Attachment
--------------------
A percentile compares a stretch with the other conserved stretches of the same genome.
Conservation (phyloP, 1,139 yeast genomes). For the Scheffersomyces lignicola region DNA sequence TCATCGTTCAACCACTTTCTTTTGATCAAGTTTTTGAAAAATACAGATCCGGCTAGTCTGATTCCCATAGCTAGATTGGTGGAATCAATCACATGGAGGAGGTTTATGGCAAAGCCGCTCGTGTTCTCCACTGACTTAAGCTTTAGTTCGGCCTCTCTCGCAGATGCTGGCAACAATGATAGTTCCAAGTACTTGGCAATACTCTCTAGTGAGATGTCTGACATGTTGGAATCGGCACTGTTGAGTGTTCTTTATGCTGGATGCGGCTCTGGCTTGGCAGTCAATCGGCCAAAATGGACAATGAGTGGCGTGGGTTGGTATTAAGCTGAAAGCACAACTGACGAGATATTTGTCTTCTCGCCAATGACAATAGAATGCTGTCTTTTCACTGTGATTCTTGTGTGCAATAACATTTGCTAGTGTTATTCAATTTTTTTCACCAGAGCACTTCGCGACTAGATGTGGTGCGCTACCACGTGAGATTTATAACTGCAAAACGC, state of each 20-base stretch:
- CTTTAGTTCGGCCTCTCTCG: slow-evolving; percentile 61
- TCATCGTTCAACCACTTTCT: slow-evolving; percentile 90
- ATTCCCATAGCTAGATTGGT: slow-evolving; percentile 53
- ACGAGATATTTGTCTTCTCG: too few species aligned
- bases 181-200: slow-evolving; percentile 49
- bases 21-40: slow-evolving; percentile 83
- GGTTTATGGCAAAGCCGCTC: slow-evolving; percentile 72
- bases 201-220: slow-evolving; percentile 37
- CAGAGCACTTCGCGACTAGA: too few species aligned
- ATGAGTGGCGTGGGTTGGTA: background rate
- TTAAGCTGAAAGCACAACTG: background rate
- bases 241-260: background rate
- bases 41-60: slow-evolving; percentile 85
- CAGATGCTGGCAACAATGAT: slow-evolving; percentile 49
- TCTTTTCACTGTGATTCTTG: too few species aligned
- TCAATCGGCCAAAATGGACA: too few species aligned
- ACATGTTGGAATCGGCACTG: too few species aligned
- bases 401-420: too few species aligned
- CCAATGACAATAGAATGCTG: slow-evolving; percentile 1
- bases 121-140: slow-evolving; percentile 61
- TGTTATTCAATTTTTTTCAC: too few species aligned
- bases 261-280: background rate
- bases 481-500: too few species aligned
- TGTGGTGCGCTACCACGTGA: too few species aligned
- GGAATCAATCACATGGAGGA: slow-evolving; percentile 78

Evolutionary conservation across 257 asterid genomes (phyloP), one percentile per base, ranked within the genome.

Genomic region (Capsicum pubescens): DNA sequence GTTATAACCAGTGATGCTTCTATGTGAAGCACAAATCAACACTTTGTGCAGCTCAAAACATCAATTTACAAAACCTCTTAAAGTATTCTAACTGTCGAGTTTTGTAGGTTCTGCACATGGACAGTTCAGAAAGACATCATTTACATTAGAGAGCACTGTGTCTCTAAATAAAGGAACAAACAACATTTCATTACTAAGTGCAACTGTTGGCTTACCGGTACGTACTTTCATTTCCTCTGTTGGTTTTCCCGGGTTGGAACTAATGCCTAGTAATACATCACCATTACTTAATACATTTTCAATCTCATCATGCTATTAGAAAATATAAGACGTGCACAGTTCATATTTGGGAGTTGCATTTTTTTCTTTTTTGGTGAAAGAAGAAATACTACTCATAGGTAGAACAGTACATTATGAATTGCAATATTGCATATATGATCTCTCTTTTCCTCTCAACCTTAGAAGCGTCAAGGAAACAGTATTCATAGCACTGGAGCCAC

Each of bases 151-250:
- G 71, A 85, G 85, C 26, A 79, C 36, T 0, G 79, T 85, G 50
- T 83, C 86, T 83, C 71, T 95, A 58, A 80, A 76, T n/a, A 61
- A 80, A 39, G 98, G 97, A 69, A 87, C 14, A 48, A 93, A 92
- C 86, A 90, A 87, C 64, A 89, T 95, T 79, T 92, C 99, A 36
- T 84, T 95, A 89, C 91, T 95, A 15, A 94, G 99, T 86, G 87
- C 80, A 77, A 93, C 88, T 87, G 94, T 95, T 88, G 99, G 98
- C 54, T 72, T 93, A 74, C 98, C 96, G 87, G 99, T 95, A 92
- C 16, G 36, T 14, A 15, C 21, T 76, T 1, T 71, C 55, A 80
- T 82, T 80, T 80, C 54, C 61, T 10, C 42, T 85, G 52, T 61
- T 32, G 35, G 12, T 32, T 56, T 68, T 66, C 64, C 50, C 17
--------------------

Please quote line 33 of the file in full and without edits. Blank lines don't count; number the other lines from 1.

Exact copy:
- A 80, A 39, G 98, G 97, A 69, A 87, C 14, A 48, A 93, A 92